One of the holiest sites in Egypt, the mosque was originally built by the Fatimids in the 12th century as a shrine and is said to contain the head of Husayn, the Prophet's grandson. Al-Husayn is the spiritual heart of the Islamic city. It is here that the president and his ministers come to pray on important religious occasions. Many of the Sufi orders in the neighborhood perform Friday prayers at al-Husayn. During the mulid (celebration) of al-Husayn, held during the Muslim month of Rabi'a al-Akhiri (the fourth month in the Muslim calendar), the square in front of the mosque becomes a carnival. During Ramadan, the area is packed with people from sunset to dawn.
Not only was Husayn the grandson of the Prophet, but he was also the son of 'Ali, the fourth caliph and cousin of the Prophet. A group of followers who believed that 'Ali and his descendants should lead the faithful broke ranks with the majority (known as the Sunnis) when the Ummayads took control of the umma
(the Islamic nation). This group became known as "the group of 'Ali" or Shi'a 'Ali, later Shi'a for short. Husayn is greatly revered by the Shi'a for his role as a martyr to the cause when, in 680, he and a band of his followers were massacred at the battle of Kerbala in Iraq.
If it seems strange that the head of a Shi'a martyr be given such importance in a country that is overwhelmingly Sunni, it should be noted that the Fatimids, the original builders of al-Qahira, were Shi'a. The 200 years in which they ruled the city left an impact on the traditions of the people. Not only did the Shi'a found the most prestigious Islamic university, al-Azhar, but they also were responsible for inculcating in the populace a veneration for saints, holy men, or relatives of the Prophet—a practice not at all in keeping with a strict interpretation of Sunni Islam. Thus, although the head of Husayn was brought to Cairo for safekeeping by a ruling minority, the Sunni majority quickly accepted the shrine as part of its heritage.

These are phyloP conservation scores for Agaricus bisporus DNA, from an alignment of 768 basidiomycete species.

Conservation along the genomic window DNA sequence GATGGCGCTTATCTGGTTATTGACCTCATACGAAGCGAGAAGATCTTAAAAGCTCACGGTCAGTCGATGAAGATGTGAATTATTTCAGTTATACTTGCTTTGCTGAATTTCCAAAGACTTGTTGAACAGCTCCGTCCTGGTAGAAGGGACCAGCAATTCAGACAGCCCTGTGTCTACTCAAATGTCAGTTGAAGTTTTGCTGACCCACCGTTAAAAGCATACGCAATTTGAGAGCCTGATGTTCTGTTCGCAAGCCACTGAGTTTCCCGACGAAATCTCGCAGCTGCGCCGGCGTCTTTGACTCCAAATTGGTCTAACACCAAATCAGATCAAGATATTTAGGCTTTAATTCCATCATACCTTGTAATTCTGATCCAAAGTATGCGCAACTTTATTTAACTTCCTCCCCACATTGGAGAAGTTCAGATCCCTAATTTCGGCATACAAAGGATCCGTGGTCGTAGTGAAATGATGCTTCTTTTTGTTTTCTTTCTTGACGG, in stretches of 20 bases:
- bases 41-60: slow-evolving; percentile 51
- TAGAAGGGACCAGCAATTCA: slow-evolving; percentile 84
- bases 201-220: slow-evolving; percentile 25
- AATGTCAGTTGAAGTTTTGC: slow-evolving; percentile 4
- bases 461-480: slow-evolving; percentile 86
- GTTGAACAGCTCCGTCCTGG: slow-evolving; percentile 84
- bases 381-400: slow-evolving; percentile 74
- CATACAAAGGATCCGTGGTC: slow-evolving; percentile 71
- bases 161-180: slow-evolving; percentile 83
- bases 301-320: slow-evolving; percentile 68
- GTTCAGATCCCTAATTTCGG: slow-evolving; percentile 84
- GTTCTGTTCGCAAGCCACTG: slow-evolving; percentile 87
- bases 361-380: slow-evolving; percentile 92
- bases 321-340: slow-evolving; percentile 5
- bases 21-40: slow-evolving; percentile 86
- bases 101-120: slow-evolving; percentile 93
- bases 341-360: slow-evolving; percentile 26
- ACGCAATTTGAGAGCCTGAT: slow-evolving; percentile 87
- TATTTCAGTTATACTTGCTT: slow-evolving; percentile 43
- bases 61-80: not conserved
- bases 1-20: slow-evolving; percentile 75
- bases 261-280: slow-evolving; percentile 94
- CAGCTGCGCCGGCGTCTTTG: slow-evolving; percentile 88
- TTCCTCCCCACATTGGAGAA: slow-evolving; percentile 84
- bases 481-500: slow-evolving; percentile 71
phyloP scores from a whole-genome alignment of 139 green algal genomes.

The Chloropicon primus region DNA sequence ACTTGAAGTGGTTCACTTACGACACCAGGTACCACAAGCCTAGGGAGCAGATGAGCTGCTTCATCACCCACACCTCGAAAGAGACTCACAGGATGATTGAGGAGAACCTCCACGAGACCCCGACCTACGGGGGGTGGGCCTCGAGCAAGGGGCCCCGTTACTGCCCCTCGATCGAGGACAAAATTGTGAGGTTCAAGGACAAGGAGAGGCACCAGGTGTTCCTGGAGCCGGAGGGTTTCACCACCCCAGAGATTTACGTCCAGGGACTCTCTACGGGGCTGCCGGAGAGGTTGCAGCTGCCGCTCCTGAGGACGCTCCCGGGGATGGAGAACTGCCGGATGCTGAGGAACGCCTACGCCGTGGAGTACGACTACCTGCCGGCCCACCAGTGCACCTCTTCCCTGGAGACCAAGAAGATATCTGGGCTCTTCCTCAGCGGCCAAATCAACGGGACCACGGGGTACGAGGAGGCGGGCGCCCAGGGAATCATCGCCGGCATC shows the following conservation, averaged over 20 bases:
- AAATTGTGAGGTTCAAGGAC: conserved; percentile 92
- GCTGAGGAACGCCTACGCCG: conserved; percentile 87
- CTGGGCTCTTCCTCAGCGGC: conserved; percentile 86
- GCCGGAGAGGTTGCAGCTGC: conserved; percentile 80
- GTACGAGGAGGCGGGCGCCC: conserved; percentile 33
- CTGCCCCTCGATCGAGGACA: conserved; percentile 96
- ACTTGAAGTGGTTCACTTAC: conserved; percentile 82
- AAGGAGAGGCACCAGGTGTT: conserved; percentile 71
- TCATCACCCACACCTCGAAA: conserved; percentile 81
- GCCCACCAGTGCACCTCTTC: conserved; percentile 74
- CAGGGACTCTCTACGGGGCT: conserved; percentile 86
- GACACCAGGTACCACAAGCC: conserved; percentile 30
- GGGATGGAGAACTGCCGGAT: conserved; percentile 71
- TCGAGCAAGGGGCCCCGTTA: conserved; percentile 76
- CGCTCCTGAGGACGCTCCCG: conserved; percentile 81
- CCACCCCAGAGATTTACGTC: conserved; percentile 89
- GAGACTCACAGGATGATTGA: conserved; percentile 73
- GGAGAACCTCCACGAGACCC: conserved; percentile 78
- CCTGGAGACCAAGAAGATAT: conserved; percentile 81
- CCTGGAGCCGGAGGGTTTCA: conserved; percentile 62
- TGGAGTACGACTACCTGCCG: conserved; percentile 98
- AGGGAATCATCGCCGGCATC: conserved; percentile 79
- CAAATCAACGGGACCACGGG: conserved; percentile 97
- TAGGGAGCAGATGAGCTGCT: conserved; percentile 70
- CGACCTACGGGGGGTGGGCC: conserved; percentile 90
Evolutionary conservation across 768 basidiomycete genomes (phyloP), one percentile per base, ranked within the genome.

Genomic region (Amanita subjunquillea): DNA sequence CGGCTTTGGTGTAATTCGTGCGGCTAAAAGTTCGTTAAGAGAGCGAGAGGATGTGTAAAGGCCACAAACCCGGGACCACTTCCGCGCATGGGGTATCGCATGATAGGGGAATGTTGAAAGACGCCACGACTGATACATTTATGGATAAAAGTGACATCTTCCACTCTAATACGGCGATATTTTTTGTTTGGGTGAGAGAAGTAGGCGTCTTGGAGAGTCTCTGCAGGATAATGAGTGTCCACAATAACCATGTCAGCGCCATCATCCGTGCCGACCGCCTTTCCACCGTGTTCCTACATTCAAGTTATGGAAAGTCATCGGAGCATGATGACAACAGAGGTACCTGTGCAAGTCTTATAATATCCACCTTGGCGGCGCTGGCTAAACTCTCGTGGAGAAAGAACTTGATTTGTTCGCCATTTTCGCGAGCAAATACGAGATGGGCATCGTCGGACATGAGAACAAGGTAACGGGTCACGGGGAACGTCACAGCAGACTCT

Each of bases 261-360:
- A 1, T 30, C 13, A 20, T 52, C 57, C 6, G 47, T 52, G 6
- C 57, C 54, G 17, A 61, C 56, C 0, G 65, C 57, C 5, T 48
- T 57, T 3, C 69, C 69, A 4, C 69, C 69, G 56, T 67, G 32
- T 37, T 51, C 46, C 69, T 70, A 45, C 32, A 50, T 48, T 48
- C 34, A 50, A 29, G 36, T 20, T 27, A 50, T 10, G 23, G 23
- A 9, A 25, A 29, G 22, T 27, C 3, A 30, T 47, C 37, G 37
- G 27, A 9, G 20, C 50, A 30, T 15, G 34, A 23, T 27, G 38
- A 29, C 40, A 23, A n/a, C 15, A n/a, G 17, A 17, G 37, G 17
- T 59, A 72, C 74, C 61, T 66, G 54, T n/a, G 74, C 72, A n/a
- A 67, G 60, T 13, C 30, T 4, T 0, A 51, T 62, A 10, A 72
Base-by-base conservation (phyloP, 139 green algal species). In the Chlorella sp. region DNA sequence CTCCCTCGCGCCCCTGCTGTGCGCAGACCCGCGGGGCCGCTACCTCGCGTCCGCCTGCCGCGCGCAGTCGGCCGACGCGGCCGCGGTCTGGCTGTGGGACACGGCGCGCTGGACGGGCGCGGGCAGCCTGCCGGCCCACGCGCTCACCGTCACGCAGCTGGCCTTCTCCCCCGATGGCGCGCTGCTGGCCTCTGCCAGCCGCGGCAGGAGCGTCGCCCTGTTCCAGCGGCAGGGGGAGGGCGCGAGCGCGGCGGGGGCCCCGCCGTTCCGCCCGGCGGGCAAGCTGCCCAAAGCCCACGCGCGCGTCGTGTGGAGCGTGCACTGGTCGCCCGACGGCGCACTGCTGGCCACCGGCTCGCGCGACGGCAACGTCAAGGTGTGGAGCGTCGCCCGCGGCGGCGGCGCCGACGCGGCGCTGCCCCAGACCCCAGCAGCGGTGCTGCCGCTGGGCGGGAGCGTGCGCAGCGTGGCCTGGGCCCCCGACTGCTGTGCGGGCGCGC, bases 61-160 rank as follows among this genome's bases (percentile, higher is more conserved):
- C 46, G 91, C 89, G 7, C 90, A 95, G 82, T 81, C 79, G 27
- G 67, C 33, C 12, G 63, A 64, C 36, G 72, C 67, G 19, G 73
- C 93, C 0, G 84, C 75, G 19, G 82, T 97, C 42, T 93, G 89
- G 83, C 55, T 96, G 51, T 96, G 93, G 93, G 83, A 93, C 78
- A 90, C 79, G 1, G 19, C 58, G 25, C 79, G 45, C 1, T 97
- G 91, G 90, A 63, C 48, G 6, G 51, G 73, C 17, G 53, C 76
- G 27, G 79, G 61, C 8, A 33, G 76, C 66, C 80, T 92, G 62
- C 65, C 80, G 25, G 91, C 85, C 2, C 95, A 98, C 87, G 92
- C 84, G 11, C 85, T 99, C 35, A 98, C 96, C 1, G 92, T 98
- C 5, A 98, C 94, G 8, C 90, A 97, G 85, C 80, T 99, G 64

The mosque itself is a 19th-century stone building heavily influenced by the Gothic Revival; only elements of older structures remain. On the south end of the southeast facade stands a partial wall with a gate, known as Bab al-Akhdar (the Green Gate), which probably dates from the Fatimid dynasty. Inside the mosque, past the main prayer hall, is the Tomb of Husayn, a domed chamber built by 'Abd al-Rahman Katkhuda in the 1760s. The grave is enclosed with a silver mashrabiyya screen.
The mosque is technically closed to non-Muslims. However, while large tour groups are not allowed to enter, there is more leeway for the individual traveler, provided that you avoid prayer times (the hour around noon; 1 pm between April and October during daylight saving time) and Fridays. Women should cover their heads and everyone should cover shoulders and knees.